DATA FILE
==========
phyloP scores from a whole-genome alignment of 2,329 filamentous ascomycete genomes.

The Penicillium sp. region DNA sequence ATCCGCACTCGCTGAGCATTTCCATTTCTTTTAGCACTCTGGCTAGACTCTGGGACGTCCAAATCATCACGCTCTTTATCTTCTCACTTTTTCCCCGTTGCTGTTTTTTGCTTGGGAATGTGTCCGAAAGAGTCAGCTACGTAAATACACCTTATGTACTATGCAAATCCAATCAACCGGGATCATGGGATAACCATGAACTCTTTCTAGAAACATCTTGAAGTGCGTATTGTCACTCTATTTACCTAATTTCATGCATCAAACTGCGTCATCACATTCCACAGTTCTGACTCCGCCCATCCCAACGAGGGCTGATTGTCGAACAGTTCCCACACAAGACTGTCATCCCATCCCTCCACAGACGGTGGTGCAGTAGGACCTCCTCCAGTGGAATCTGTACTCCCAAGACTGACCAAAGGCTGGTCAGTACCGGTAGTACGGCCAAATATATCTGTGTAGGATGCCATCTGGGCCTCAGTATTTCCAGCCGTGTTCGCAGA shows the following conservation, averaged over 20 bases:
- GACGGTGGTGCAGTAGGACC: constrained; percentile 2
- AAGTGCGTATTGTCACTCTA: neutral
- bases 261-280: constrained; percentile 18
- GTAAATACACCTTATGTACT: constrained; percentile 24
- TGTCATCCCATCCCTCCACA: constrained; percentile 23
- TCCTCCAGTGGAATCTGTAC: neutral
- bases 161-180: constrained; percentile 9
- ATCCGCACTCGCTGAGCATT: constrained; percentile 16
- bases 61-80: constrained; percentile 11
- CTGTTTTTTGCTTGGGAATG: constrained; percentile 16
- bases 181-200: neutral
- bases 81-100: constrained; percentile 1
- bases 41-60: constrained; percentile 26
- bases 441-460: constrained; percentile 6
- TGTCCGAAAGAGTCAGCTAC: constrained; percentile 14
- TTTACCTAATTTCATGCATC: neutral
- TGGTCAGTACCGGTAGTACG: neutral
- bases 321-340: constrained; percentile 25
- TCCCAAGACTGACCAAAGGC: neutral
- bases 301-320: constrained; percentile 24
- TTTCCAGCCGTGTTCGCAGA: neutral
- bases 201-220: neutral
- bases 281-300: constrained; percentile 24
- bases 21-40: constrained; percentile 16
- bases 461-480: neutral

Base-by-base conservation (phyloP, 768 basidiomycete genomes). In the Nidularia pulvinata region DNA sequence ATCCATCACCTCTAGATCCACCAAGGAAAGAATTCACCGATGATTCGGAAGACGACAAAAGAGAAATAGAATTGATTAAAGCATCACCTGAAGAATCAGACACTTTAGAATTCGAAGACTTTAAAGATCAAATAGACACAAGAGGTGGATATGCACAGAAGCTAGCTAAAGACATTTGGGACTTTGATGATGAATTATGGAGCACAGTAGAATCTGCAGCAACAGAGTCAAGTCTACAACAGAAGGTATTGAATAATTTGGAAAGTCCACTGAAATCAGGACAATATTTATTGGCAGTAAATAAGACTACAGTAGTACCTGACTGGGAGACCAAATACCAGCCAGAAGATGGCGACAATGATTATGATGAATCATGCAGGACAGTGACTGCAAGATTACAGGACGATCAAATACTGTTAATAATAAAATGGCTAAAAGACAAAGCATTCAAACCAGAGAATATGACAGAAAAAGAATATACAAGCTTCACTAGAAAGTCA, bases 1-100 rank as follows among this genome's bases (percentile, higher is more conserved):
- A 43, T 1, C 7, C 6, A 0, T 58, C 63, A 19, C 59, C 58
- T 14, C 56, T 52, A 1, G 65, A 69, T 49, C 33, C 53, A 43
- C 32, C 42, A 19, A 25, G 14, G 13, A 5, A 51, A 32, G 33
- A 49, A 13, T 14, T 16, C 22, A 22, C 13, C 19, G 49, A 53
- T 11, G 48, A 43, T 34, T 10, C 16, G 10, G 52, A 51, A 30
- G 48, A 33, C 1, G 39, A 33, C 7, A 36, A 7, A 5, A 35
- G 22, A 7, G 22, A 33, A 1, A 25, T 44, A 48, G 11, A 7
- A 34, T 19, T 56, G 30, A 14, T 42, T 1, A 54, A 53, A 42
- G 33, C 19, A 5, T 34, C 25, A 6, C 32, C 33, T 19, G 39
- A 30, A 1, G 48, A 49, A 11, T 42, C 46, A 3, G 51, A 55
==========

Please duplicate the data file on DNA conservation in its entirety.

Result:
phyloP scores from a whole-genome alignment of 2,329 filamentous ascomycete genomes.

The Penicillium sp. region DNA sequence ATCCGCACTCGCTGAGCATTTCCATTTCTTTTAGCACTCTGGCTAGACTCTGGGACGTCCAAATCATCACGCTCTTTATCTTCTCACTTTTTCCCCGTTGCTGTTTTTTGCTTGGGAATGTGTCCGAAAGAGTCAGCTACGTAAATACACCTTATGTACTATGCAAATCCAATCAACCGGGATCATGGGATAACCATGAACTCTTTCTAGAAACATCTTGAAGTGCGTATTGTCACTCTATTTACCTAATTTCATGCATCAAACTGCGTCATCACATTCCACAGTTCTGACTCCGCCCATCCCAACGAGGGCTGATTGTCGAACAGTTCCCACACAAGACTGTCATCCCATCCCTCCACAGACGGTGGTGCAGTAGGACCTCCTCCAGTGGAATCTGTACTCCCAAGACTGACCAAAGGCTGGTCAGTACCGGTAGTACGGCCAAATATATCTGTGTAGGATGCCATCTGGGCCTCAGTATTTCCAGCCGTGTTCGCAGA shows the following conservation, averaged over 20 bases:
- GACGGTGGTGCAGTAGGACC: constrained; percentile 2
- AAGTGCGTATTGTCACTCTA: neutral
- bases 261-280: constrained; percentile 18
- GTAAATACACCTTATGTACT: constrained; percentile 24
- TGTCATCCCATCCCTCCACA: constrained; percentile 23
- TCCTCCAGTGGAATCTGTAC: neutral
- bases 161-180: constrained; percentile 9
- ATCCGCACTCGCTGAGCATT: constrained; percentile 16
- bases 61-80: constrained; percentile 11
- CTGTTTTTTGCTTGGGAATG: constrained; percentile 16
- bases 181-200: neutral
- bases 81-100: constrained; percentile 1
- bases 41-60: constrained; percentile 26
- bases 441-460: constrained; percentile 6
- TGTCCGAAAGAGTCAGCTAC: constrained; percentile 14
- TTTACCTAATTTCATGCATC: neutral
- TGGTCAGTACCGGTAGTACG: neutral
- bases 321-340: constrained; percentile 25
- TCCCAAGACTGACCAAAGGC: neutral
- bases 301-320: constrained; percentile 24
- TTTCCAGCCGTGTTCGCAGA: neutral
- bases 201-220: neutral
- bases 281-300: constrained; percentile 24
- bases 21-40: constrained; percentile 16
- bases 461-480: neutral

Base-by-base conservation (phyloP, 768 basidiomycete genomes). In the Nidularia pulvinata region DNA sequence ATCCATCACCTCTAGATCCACCAAGGAAAGAATTCACCGATGATTCGGAAGACGACAAAAGAGAAATAGAATTGATTAAAGCATCACCTGAAGAATCAGACACTTTAGAATTCGAAGACTTTAAAGATCAAATAGACACAAGAGGTGGATATGCACAGAAGCTAGCTAAAGACATTTGGGACTTTGATGATGAATTATGGAGCACAGTAGAATCTGCAGCAACAGAGTCAAGTCTACAACAGAAGGTATTGAATAATTTGGAAAGTCCACTGAAATCAGGACAATATTTATTGGCAGTAAATAAGACTACAGTAGTACCTGACTGGGAGACCAAATACCAGCCAGAAGATGGCGACAATGATTATGATGAATCATGCAGGACAGTGACTGCAAGATTACAGGACGATCAAATACTGTTAATAATAAAATGGCTAAAAGACAAAGCATTCAAACCAGAGAATATGACAGAAAAAGAATATACAAGCTTCACTAGAAAGTCA, bases 1-100 rank as follows among this genome's bases (percentile, higher is more conserved):
- A 43, T 1, C 7, C 6, A 0, T 58, C 63, A 19, C 59, C 58
- T 14, C 56, T 52, A 1, G 65, A 69, T 49, C 33, C 53, A 43
- C 32, C 42, A 19, A 25, G 14, G 13, A 5, A 51, A 32, G 33
- A 49, A 13, T 14, T 16, C 22, A 22, C 13, C 19, G 49, A 53
- T 11, G 48, A 43, T 34, T 10, C 16, G 10, G 52, A 51, A 30
- G 48, A 33, C 1, G 39, A 33, C 7, A 36, A 7, A 5, A 35
- G 22, A 7, G 22, A 33, A 1, A 25, T 44, A 48, G 11, A 7
- A 34, T 19, T 56, G 30, A 14, T 42, T 1, A 54, A 53, A 42
- G 33, C 19, A 5, T 34, C 25, A 6, C 32, C 33, T 19, G 39
- A 30, A 1, G 48, A 49, A 11, T 42, C 46, A 3, G 51, A 55